FocusInterpreting teaching in terms directing, directions, and other straight-line imagery.
- Knowledge is … the collection of explicit truths
- Knowing is … one’s subset of knowledge
- Learner is … a recipient; direction-taker
- Learning is … acquiring; attaining; attending
- Teaching is … directing
Originated1600s (as an English word; the sensibility dates back much further)
SynopsisDirective Pedagogies, as the name suggests, refers to those attitudes and approaches to teaching that assume directional movement of information and authority from the teacher to the student. Images of straight lines figure prominently in discussions and enactments of Directive Pedagogies, including the teacher-to-student line of information flow, the first-to-twelfth-grade trajectory of learner progress, and so on. Associated discourses and constructs include:
- Instruction – literally meaning “giving instructions,” the model of teaching most strongly associated with Mentalisms. Instruction has to do with providing direction and maintaining order (as is evident in its other major contemporary usage, to refer to the coded commands that direct a computer to perform specified functions – an extension of meaning that is perhaps useful for understanding the strong affiliation of Instruction-focused discourses on teaching and computer-based metaphors for learning).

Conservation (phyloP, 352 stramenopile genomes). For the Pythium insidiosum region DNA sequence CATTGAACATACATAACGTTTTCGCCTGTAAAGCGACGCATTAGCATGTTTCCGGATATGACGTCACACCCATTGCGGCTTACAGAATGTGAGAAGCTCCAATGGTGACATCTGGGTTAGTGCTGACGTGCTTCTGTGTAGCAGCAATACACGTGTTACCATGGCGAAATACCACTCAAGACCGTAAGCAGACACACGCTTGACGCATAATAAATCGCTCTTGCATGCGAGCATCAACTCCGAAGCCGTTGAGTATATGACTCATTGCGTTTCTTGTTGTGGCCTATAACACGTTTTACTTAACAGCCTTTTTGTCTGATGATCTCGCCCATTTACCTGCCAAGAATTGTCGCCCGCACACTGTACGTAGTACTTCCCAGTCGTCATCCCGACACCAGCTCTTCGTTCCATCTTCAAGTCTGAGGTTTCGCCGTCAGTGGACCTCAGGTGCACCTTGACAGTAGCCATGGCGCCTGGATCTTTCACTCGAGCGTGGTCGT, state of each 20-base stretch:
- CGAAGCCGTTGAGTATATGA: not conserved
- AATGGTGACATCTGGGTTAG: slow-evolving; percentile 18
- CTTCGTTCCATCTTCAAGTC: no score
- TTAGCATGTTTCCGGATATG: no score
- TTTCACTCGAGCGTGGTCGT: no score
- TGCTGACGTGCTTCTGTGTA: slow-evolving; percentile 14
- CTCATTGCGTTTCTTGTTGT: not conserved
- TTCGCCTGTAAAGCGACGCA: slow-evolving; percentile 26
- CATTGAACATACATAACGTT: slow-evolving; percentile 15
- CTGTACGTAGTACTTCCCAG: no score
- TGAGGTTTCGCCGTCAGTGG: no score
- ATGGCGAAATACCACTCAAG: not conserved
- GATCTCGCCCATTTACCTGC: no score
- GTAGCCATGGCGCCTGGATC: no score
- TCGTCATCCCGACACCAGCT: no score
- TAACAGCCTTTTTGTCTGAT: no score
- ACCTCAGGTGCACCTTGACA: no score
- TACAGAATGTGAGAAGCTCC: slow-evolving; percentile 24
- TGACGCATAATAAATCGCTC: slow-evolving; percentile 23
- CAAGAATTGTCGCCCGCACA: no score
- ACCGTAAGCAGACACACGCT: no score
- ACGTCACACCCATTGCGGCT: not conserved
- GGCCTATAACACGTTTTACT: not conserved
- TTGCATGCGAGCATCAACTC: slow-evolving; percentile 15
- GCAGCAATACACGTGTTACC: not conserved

CommentaryTwo important meanings are at play in the word “directive” of Directive Pedagogies. The one mentioned above is the most obvious. The other, much more subtle “directive” has a knot of associations in English that goes well beyond assumptions and beliefs about learning and teaching, reaching into notions of valid truths, ethical behavior, the structure of the universe, and the nature of existence. There is no quick and simple way to explain this point, so we’ll do it this way: If we were pressed to choose an icon for modern, standardized education, it would be straight arrow that points rightward and upward. This image is implicit in most of standardized education’s core practices and defining principles, such as
- a pervasive linear (cause–effect) logic – e.g., evident in the belief that teaching causes learning;
- a ubiquitous linearity in structures – e.g., evident in the assumptions that learners move incrementally along a numbered grade sequence;
- commonplace reliance on notions of order and hierarchy – e.g. evident in classroom dynamics, through regimes of assessment, and school administrative structures.
Please cite this article as:
Davis, B., & Francis, K. (2022). “Directive Pedagogies” in Discourses on Learning in Education. https://learningdiscourses.com.
⇦ Back to Map
⇦ Back to List